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"Before EEM, you had to set up local brokerage accounts, establish local relationships, and sometimes there were tax implications and other mechanisms that made [investing in emerging markets] very cumbersome. Brazil was always a nightmare," said Mark Dow, founder of Dow Global Advisors, who has more than 20 years of experience as a policymaker, investor and trader focused on global macro and emerging markets.

Certainly, one side caveat was tracking issues with EEM early on, which really helped launch Vanguard into the space two years after EEM with it FTSE Emerging Markets ETF (VWO | B-88), which is now the bigger of the two in terms of assets. iShares, obviously, eventually corrected that tracking problem, and EEM continues to be a major provider of assets.

"EEM allowed one simple way to get in and out," Dow added. "It's a trading vehicle, so that will make things get whipped around a little bit more. But it's also a vehicle that will allow the long-term investor a very easy and low-cost way to get exposure to a major asset class."

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Since EEM doesn't significantly optimize its portfolio, its sector and country bets are fairly muted. (EEM includes South Korea as emerging; rival VWO doesn't.) The fund's index also doesn't go down the market-cap spectrum very far, which helps tilt the portfolio's average market cap slightly higher than the market's.

But credit EEM with being the first ETF to open "impossible" markets to indexing.

RSP: Guggenheim S&P 500 Equal Weight ETF

Smart-beta ETFs are currently all the rage, but they're not exactly a new concept. The Guggenheim S&P 500 Equal Weight ETF (RSP | A-83), which launched in 2003, was actually the first fund to entirely eschew weighting by market capitalization. And RSP's fairly consistent outperformance compared with its cap-weighted brethren (SPY and IVV) is likely part of the impetus behind the widespread popularity of alternatively weighted ETFs that we see today.

According to Bill Belden, managing director of Guggenheim Investments, the origins for RSP actually date back to the early 1970s, when an equal-weighted S&P 500 portfolio was first managed for an institutional investor as a separately managed account. But along with a general lowering of commission fees, it really was the ETF wrapper that made an equal-weighted portfolio practical for many.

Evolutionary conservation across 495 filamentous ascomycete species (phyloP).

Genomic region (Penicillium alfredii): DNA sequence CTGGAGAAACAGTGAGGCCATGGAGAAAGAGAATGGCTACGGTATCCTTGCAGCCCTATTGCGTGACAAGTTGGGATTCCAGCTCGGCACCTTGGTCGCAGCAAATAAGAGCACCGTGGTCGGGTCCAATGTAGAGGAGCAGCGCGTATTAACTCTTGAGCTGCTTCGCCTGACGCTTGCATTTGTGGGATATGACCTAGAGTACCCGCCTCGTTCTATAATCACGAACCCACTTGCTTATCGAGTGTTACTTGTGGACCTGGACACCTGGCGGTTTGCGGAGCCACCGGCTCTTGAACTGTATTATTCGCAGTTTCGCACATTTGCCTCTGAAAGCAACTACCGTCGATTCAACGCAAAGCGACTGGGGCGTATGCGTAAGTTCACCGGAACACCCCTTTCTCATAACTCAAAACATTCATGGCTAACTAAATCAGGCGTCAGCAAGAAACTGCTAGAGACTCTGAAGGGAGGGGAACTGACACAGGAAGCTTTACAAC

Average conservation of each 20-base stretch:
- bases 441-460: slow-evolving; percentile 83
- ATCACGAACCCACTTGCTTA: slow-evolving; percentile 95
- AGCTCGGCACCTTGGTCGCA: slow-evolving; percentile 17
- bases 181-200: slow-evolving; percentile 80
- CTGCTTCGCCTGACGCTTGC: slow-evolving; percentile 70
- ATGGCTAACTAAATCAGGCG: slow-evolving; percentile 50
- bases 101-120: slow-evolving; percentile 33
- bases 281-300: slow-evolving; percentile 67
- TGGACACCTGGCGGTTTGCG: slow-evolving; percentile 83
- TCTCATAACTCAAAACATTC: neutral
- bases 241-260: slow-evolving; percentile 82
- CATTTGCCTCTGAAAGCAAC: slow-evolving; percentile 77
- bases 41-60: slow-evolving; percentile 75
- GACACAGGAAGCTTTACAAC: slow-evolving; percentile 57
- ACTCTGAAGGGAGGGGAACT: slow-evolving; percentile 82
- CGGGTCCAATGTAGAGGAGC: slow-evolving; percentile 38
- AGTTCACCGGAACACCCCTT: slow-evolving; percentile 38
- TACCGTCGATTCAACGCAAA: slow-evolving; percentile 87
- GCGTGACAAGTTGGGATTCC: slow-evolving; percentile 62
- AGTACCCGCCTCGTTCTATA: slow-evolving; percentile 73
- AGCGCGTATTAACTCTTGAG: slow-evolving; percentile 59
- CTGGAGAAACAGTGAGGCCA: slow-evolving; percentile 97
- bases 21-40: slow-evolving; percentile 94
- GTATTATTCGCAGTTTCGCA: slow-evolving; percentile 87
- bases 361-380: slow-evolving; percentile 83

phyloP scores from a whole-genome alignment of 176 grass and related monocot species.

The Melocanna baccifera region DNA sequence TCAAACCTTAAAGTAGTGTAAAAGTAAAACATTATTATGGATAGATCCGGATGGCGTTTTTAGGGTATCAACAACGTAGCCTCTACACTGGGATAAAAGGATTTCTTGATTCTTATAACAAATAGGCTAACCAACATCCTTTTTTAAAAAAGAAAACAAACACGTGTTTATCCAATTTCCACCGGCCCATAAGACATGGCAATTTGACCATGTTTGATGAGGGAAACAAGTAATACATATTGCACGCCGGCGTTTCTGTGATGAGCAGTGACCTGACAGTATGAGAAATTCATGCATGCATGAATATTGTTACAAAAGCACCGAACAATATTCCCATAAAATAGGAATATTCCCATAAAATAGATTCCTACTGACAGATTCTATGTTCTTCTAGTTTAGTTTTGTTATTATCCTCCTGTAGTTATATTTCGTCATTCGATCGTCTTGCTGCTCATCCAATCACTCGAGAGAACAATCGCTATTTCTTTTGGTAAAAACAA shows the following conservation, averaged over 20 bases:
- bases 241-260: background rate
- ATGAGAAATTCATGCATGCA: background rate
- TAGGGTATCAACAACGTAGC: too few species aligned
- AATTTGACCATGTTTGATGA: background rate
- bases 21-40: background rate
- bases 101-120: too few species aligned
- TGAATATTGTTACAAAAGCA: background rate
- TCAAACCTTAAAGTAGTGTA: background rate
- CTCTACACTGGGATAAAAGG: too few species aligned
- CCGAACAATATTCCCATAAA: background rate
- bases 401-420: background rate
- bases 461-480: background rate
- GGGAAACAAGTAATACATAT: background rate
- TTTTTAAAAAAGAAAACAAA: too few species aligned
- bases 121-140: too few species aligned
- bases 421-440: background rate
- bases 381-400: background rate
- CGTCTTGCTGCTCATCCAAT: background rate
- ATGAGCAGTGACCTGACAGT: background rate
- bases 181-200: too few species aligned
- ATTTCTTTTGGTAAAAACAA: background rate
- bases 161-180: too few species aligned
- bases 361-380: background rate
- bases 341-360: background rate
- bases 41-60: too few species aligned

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The strategy came with significant transactional costs and tax consequences when packaged as a separately managed account or a mutual fund that diluted its outperformance relative to a cap-weighted S&P 500 strategy. Belden says that the ETF wrapper, with its in-kind transaction mechanism, offered both transactional and tax advantages.

"It's an efficient delivery of an impressive performance story," he explained, noting that a common criticism of smart-beta approaches is that their execution requires a higher number of transactions. The implication seems to be that the current smart-beta phenomenon wouldn't be possible without ETFs.

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But it's that performance that's arguably the most interesting part of RSP's rise. A look at a graph comparing its history to that of SPY shows an ever-widening performance gap.

While Belden attributes some of RSP's outperformance to severing the link between a stock's price and its index weight, he believes the regular rebalancing has been a bigger factor, because it means the portfolio is regularly buying stocks after they've fallen in price, and selling them after they've risen in price.

"The rebalancing schedule—which happens on a quarterly basis—has really helped drive what value has been delivered through RSP over its 12-plus years of history," Belden noted.

To Guggenheim, RSP is a core large-cap holding for client portfolios, even if it's riskier than market-weighted vehicles. The added risk of higher volatility associated with an equal-weight strategy has been rewarded by the outperformance, which tends to be greater in rising markets, Belden says.


[Editor's Note: This version has been corrected to state that GLD was the first ETF launched in the U.S. to hold physical gold; it was not the first-ever launched of such.]

People have been using gold for millennia. The yellow metal's roots as jewelry and money can be traced all the way back to ancient Egypt, some 5,000 years ago. Gold's reign as the top currency lasted all the way until the last century, when it was finally jettisoned in favor of fiat money.

But gold is still valuable. People remain instinctively drawn to the metal, and its luster is unlikely to wear off any time soon. In fact, millions of ounces of gold continue to be bought every year, and not just for decorative purposes.